The American. (Omaha, Nebraska) 1891-1899, March 13, 1896, Image 1

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"AMERICA FOR AMERICANS" We hold that all men are Americans who Swear Allegiance to the UniL-d suw-m without a mental reservation in favor of the Pope.
Volume VrI.
Are the Sworn Minions of
Foreign Tyrant Who Seeks
to Rule America.
Bomp. with Characteristic Foresight,
Is Concentrating Her Strength in
the Western Territories.
The Jesuits are the aworn minioog to
the foreign tvrant who seeks to rule
America. They are bent on the de
struction of our public schools, the de
bauchery of our politics, and whatever
can work the overthrow of Protestant
liberty and' ibe triumph of Catholic
despotism. Nothing less than this is
tfca ultimate purpose of Jesuitism. The
Frmnan's Journal one of the leading
organs of Catholicism asks the ques
tion: "Is it the intention of the pope
to possess this country?" and replies:
"Undoubtedly." "In this intention, is
he aided by the Jesuits and all the
Catholic prelates and priests?" the
reply is: "Undoubtedly, if they are
true to their religion."
To any onewho is at all familiar
with the facts of our. country's history,
it is astonishingly and alarmingly ap
parent, and fhe papal hierarchy Is si
lently and surely accomplishing this
i Reasonable purpose.
. ; Catholics themselves being witnesses,
the Cathollo Church in America Is not
only getting a corner on the post-office,
the police and fire departments and the
city schools, but also on the saloons;
and is furnishing an overwhelming
proportion of the inmates of jails and
Many who are well acquainted with
the true character of Romanism are
indifferent to it because not aware of
its rapid growth among us. They tell
us, and truly, that Rome loses great
numbers pf adherents here through the
Influence pf our free schools, free insti
tutions, and the strong pervasive spirit
of independence which is so hostile to
priestly authority. But let us not con
irratulate ourselves too soon. The
losses of Romanism Jn the United
States are not necessarily the gain of
.Protestantism.. - J '
Romanism Is chiefly responsible for
German and French infidelity. Skeptl
cism and infidelity are the legitimate
- children of unreasoning and supersti
tlous credulity and the grandchildren
of. Rome. Apostate Romanists are
" swelling the ranks of our most danger
p ous classes. Unaccustomed to think
. for themselves, and having thrown off
" authority, theyjbecome the easy vie.
tims of the wildest and most dangerous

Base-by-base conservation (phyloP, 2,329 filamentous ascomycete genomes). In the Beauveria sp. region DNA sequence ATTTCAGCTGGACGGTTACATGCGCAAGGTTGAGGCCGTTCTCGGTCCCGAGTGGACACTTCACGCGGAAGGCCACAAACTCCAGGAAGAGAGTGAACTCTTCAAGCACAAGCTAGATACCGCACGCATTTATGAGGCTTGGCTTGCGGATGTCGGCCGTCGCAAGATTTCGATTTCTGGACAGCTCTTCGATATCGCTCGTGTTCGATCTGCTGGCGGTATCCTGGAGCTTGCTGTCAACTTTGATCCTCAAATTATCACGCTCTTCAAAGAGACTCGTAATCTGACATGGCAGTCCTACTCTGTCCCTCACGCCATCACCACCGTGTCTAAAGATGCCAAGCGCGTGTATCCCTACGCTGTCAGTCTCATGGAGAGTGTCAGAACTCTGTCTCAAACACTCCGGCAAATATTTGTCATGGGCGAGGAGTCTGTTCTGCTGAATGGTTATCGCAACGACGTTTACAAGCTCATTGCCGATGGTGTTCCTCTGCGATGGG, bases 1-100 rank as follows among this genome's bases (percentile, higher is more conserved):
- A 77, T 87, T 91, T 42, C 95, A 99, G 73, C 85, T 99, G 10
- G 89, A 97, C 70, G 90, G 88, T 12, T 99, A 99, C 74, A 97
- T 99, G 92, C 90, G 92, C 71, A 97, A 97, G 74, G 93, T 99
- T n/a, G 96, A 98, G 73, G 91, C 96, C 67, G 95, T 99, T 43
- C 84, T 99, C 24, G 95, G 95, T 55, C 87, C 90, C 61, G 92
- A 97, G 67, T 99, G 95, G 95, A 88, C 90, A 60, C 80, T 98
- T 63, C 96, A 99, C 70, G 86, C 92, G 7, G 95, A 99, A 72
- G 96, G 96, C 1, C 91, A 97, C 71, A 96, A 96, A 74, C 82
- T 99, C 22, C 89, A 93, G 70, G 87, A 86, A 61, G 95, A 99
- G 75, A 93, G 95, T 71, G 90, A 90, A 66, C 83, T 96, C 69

propagandists. CToub far the bomb
throwers have 'been furnished by the
Roman CatholicIChurch.
" But, notwithstanding the great losses
sustained bylRomanism in the United
States, it is growing with great ra
pidity. Prom 1800 to 1880 the population In
creased ninefold; the membership of
all evangelical churches, twenty-sevenfold,
and the Romanist population,
From 1850 to 1880 the population in
creased 116 per cent, the communicants
of evangelical churches185 per cent,
and the RDmanist population 294 per
cent. Q During the same period the
number of evangelical churches In
creased 125 per cent, and the number
of evangelical ministers 173 per cent,
while Roman Catholic churches in
creased 447 per cent land priests 391
percent. (Strong).
Rome, with characteristic foresight,
is concentrating iher strength in the
western territories, s As the west is to
dpminate the nation, she intends to
dominate the west. Din the United
States a little imore than one-seventh
of the population IsiCatholic; in the
territories takentogether, more than
one-third. In theiwhole country there
are not quite two-thirds as'ttnany Ro
manists as there are members of evan
gelical churches. D Not including Ari
zona and New Mexico, which have a
large native Roman. Catholio popula
tion, the six- remaining territories in
1880 had four times as many Romanists
as there were members injall Protes
tant denominations collectively; and
including Arizona oand New Mexico,
Rome bad eighteen times as many as
all Protestant1 bod ies.
The most wretched members of so
ciety counfas much at the polls as the
best, andioften much more. It is poor
coiisolation which Is drawn from Ig
norancelof any portion of our popula
tion. These degraded people 'are clay
in the handsiof thetJesults. When the
Jesuits weredrlven out of Berlin, they
declared that theyiwould plant them
selves in the western territories of
America. And, they ftre there to-day
with empires in their brains. Expelled
ail i
Ho Drops Some B6odle on thapot, and "thb Machine -Wprkst-
by their intrigues even from Roman
Catholic countries Spain, Portugal,
France, Italy, Austria, Mexico, Brazil,